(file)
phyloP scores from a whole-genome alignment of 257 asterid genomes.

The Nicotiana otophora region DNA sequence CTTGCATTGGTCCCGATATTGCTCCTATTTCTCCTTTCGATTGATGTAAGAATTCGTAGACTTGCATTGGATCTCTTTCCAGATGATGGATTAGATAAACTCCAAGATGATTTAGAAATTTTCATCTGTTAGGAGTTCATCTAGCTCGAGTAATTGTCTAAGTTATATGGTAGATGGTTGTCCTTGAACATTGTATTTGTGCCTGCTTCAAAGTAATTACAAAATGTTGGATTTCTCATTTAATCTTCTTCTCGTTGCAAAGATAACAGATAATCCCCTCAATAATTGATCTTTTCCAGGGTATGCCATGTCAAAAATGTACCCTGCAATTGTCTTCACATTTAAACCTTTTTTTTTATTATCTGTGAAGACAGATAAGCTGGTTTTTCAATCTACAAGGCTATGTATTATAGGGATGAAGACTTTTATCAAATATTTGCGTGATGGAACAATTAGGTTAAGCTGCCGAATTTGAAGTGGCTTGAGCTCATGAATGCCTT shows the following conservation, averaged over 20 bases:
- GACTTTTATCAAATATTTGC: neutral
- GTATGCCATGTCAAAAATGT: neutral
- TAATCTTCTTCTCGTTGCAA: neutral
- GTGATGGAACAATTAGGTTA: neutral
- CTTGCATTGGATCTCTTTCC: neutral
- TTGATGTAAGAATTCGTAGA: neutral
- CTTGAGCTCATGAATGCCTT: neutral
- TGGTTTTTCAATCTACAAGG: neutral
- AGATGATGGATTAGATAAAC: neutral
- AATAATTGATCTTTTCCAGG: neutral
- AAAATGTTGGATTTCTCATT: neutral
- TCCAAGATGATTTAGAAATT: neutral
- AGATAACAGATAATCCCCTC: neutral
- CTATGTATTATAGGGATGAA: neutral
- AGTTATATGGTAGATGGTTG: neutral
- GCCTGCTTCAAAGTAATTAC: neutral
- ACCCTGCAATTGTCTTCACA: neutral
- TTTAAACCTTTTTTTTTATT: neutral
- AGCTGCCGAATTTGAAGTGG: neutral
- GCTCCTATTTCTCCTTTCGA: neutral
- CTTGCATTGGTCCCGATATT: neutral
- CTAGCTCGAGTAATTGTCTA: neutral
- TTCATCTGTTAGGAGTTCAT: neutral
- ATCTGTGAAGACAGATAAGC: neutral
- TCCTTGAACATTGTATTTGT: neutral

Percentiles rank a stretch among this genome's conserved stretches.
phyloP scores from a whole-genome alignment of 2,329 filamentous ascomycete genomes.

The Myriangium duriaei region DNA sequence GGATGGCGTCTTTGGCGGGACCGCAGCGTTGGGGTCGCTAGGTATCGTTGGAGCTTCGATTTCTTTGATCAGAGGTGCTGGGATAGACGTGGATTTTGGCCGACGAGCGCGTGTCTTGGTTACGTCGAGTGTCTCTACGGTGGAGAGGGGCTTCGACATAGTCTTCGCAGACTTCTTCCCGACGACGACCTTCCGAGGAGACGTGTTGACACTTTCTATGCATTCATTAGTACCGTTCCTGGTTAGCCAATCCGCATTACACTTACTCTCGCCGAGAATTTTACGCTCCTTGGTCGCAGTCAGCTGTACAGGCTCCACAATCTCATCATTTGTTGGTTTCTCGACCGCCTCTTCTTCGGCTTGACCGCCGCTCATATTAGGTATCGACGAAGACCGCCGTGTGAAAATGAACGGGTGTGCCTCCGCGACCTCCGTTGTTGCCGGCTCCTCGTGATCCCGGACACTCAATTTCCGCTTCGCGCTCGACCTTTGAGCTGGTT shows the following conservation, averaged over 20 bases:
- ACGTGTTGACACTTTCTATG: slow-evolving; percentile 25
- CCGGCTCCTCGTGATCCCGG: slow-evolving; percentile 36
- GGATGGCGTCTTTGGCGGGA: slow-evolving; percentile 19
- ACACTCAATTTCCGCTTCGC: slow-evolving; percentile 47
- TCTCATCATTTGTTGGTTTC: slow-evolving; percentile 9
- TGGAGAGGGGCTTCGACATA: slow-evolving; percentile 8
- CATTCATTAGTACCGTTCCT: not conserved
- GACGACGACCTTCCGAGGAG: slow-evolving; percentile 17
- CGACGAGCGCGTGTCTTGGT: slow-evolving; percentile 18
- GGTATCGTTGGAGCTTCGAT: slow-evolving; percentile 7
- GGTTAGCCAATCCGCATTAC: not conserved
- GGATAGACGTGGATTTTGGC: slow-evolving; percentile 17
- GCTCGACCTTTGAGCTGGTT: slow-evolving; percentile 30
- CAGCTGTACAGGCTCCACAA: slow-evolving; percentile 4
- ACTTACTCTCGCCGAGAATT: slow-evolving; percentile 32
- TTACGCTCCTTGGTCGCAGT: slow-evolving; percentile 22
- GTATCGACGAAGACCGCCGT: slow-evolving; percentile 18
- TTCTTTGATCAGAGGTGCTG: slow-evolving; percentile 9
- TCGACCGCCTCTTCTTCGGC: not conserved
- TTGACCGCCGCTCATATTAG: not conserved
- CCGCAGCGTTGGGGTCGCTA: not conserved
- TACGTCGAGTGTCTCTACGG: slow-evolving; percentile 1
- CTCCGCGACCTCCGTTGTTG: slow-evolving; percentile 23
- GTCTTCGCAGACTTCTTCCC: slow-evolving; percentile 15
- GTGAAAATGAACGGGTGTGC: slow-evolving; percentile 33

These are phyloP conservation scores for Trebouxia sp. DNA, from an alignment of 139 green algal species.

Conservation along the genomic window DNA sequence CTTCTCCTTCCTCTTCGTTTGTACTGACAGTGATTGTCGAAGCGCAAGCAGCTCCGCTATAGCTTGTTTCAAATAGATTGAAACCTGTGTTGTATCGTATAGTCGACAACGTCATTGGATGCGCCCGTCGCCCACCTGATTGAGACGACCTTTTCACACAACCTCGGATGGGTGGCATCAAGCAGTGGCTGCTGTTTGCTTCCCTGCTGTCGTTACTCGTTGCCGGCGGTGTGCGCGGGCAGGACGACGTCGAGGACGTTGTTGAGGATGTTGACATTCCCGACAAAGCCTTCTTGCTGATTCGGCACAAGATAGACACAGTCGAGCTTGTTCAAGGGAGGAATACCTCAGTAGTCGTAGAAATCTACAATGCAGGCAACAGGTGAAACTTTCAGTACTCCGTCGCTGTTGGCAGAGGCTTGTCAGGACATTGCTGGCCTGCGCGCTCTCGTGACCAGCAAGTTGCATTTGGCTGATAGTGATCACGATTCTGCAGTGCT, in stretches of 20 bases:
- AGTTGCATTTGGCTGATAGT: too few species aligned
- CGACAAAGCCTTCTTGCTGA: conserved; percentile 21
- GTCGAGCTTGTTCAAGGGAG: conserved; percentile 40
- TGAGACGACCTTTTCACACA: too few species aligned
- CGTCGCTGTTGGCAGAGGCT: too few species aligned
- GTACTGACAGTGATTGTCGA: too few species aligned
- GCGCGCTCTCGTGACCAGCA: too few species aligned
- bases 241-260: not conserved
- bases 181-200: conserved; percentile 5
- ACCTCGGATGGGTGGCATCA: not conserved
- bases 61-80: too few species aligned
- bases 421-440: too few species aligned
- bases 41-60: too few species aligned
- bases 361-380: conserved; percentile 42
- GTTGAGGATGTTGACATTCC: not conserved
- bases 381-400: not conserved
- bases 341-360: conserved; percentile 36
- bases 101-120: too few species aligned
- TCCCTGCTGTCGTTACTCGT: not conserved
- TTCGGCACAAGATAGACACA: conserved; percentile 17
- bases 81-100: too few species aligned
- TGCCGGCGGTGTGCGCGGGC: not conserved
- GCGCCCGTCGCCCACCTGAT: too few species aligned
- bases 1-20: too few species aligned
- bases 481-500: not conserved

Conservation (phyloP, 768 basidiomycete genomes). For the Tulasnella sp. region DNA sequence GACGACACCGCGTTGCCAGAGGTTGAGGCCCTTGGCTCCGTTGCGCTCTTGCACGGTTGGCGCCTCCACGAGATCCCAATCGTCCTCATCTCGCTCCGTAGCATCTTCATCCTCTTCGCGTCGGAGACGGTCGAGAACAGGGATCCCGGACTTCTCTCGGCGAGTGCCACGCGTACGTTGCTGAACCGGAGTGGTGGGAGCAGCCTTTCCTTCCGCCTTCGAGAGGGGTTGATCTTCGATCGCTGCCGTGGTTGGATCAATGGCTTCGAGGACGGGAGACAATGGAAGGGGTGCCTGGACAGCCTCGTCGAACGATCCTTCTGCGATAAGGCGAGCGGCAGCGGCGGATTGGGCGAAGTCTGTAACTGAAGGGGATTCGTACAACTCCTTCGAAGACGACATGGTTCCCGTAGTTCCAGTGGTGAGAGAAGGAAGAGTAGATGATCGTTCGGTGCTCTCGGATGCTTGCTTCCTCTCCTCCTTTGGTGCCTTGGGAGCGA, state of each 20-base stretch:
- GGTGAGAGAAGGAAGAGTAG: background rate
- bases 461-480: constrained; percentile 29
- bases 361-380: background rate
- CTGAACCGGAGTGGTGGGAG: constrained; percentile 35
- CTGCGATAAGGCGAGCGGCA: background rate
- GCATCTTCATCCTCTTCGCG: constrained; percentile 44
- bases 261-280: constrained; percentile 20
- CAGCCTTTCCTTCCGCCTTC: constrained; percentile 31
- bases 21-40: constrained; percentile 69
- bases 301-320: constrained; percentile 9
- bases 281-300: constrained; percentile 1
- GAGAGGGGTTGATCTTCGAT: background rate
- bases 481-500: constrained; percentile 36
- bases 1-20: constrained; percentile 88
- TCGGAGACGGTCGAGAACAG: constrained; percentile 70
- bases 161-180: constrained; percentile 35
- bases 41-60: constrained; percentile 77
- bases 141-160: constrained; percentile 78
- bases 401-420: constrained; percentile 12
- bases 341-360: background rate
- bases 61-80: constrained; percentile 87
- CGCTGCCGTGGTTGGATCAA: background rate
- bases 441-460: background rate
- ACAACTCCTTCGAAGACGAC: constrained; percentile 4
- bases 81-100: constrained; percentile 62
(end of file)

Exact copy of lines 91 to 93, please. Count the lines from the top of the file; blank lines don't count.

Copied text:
- CAGCCTTTCCTTCCGCCTTC: constrained; percentile 31
- bases 21-40: constrained; percentile 69
- bases 301-320: constrained; percentile 9